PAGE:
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A dividend is a payment made by a corporation to its shareholders, usually as a distribution of profits. When a corporation earns a profit or surplus, the corporation is able to re-invest the profit in the business (called retained earnings) and pay a proportion of the profit as a dividend to shareholders. Distribution to shareholders may be in cash (usually a deposit into a bank account) or, if the corporation has a dividend reinvestment plan, the amount can be paid by the issue of further shares or share repurchase.
A dividend is allocated as a fixed amount per share, with shareholders receiving a dividend in proportion to their shareholding. For the joint-stock company, paying dividends is not an expense; rather, it is the division of after tax profits among shareholders. Retained earnings (profits that have not been distributed as dividends) are shown in the shareholders' equity section on the company's balance sheet – the same as its issued share capital. Public companies usually pay dividends on a fixed schedule, but may declare a dividend at any time, sometimes called a special dividend to distinguish it from the fixed schedule dividends. Cooperatives, on the other hand, allocate dividends according to members' activity, so their dividends are often considered to be a pre-tax expense.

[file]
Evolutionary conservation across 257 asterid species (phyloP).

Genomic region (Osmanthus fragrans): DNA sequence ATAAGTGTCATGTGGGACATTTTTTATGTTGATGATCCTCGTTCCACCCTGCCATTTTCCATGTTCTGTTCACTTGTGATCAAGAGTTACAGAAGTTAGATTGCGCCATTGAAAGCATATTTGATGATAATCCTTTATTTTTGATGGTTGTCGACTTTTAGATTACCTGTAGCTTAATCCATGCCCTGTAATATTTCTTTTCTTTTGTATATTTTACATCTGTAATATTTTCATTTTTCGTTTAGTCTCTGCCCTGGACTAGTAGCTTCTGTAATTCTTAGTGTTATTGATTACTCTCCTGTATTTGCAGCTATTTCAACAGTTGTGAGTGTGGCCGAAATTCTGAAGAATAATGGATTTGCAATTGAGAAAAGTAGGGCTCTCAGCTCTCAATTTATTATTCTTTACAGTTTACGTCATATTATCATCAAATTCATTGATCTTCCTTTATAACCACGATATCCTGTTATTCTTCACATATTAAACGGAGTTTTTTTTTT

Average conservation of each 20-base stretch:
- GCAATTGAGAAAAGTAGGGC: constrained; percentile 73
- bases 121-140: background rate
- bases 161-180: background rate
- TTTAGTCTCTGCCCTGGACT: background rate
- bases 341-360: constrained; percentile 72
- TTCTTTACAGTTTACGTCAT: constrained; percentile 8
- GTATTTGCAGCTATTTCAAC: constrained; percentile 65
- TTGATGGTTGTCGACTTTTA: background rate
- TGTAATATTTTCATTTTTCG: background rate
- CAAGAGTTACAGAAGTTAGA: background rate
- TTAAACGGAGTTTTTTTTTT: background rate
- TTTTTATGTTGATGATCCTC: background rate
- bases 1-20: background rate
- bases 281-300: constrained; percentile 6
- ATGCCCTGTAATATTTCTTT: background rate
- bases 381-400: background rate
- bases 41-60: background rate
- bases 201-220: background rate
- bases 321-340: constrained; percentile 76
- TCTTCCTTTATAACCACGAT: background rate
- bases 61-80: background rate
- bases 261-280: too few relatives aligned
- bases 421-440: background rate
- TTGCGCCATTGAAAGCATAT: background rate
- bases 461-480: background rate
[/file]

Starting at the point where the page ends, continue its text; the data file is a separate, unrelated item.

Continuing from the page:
The word "dividend" comes from the Latin word "dividendum" ("thing to be divided").
I'm currently separated from my ex wife now for 8 months now and we have 3 children together and a house together
I moved out and left her the new partner and the kids there. my kids are aged 16 yrs, Twins 11 yrs. we have a verbal agreement between each other and seems to be okay at the...